The twin draft guard is basically a door snake like people have been using for years. But, this one has the added advantage of staying with the door when you open and close it. After using a traditional snake (which I also made myself) for one winter, I know how much of a pain it is to move every time you move the door.

This project can probably be completed in around a half hour. It's free as long as you have some scraps and basic sewing supplies lying around. See step one for more details.

Step 1: Gather your supplies

1. Scrap fabric - You'll need something about 12" by 35". You could patch pieces together if you don't have a big piece of scrap. This could really be any kind of fabric; I used some felt but you could even use some old clothes or something.
2. Something to stuff it with - Real stuffing is probably best. You could also use some type of foam, maybe some cotton balls, or some smaller scrap pieces.
3. Pins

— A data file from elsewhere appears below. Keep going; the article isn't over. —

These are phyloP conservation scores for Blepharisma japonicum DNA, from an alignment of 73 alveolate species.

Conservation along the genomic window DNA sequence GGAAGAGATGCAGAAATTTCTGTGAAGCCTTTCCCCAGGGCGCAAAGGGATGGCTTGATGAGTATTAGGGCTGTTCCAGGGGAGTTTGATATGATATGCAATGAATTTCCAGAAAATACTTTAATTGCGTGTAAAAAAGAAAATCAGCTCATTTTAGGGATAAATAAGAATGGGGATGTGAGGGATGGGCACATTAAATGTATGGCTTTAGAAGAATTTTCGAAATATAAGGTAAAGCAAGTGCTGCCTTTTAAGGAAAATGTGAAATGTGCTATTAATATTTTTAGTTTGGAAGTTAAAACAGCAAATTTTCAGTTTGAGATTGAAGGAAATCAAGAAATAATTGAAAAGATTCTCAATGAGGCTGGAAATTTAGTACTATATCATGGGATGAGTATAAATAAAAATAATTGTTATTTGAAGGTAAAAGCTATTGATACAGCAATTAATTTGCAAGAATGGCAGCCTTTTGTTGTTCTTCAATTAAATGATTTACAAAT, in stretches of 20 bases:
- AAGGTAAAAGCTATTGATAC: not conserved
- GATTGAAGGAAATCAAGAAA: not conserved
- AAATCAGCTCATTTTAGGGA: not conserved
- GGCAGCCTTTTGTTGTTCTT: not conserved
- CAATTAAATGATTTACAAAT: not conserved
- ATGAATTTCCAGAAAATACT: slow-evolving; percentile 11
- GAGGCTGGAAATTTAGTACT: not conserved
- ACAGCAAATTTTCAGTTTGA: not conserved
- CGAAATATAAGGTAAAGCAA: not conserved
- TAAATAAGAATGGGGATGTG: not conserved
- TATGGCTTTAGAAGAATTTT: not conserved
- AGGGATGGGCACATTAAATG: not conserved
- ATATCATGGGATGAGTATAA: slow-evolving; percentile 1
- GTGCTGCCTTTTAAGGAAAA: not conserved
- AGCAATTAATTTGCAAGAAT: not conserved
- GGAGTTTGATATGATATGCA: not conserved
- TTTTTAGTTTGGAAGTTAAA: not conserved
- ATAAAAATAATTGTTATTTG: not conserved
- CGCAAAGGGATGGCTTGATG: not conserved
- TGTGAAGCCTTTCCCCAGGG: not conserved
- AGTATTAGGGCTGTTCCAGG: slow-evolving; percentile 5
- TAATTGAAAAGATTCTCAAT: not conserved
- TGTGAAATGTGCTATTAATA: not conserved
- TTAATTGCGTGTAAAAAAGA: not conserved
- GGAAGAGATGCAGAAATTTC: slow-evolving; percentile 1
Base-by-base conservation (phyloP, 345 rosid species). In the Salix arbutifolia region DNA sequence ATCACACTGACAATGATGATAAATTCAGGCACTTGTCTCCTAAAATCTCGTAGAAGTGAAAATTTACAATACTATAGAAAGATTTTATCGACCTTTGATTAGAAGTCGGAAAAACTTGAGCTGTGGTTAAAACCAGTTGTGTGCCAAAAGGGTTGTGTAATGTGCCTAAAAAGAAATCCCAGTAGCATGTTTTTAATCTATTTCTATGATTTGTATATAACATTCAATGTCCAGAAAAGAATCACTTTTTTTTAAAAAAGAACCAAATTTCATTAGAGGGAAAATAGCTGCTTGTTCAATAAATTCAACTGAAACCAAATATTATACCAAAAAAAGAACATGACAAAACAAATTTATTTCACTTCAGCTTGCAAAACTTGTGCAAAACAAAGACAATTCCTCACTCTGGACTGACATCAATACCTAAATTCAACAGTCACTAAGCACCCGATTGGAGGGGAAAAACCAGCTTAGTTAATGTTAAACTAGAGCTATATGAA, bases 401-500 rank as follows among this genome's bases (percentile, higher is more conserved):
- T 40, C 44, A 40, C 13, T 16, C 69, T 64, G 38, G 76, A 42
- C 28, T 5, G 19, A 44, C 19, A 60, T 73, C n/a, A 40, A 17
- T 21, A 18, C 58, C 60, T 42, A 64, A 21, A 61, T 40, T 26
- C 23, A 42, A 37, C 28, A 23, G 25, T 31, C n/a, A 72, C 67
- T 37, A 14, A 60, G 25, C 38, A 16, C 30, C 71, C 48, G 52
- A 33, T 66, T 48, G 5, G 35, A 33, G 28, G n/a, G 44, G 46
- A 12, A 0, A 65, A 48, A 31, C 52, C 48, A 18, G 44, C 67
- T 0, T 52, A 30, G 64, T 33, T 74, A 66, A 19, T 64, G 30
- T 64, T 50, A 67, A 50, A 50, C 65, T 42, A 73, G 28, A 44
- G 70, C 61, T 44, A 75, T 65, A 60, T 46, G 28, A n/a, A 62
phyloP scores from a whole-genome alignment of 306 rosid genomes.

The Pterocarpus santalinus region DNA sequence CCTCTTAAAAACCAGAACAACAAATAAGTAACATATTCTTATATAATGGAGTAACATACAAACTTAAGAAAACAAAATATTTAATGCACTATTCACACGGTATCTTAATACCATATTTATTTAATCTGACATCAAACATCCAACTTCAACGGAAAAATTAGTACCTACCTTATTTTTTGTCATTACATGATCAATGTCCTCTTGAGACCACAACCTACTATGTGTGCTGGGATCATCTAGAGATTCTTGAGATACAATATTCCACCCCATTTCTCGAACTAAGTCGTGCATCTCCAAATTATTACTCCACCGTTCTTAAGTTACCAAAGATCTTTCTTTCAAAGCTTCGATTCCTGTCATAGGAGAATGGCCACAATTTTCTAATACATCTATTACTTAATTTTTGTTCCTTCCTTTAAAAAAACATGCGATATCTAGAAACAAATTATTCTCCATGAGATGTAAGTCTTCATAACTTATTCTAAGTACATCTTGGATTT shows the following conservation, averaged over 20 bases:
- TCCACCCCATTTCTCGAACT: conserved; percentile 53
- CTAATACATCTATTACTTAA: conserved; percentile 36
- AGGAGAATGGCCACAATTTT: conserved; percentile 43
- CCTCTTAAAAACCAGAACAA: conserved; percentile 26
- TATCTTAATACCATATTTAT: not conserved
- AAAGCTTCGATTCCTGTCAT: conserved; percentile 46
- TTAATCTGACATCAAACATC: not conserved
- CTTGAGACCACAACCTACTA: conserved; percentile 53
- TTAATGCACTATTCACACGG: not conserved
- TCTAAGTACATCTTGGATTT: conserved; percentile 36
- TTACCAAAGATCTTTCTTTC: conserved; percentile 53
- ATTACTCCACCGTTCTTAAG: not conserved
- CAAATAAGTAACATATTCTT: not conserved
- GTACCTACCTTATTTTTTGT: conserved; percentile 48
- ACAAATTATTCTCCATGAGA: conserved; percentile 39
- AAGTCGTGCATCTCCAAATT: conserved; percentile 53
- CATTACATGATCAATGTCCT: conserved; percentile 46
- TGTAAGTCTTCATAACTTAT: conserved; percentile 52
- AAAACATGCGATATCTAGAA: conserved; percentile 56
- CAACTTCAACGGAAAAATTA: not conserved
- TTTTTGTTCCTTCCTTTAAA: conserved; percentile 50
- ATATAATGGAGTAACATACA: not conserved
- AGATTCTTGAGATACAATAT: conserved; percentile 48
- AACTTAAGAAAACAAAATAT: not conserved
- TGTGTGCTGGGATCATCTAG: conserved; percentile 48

4. Measuring Tape
5. Scissors
6. Needles for hand sewing
7. A sewing machine is also helpful, but you could just do it by hand if you'd like.
8. Something to push the stuffing down with. A pencil could work for this, I used a hard plastic drink stirrer that had knobby ends.

<p>Thanks for the nice tutorial!</p>
<p>thanks heaps for the easy to follow instructions for the door draught stopper just made one and can finally lay the old towel to rest :)</p>
I used pool noodles (those long foam tubes kids use for flotation and play in the pool) to stuff these.&nbsp; Just slice them lengthwise into quarters or so.<br />
How awesomely clever of you!&nbsp; I&nbsp;keep seeing these in catalogs, but am unwilling to spend the amount of money asked for them.&nbsp; Now I&nbsp;can make my own, and ensure that the extra-large gap between door-bottom and carpet-top is filled!&nbsp; Thank you!<br />

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Bio: I am a computer programmer. I like to cook and make awesome things.
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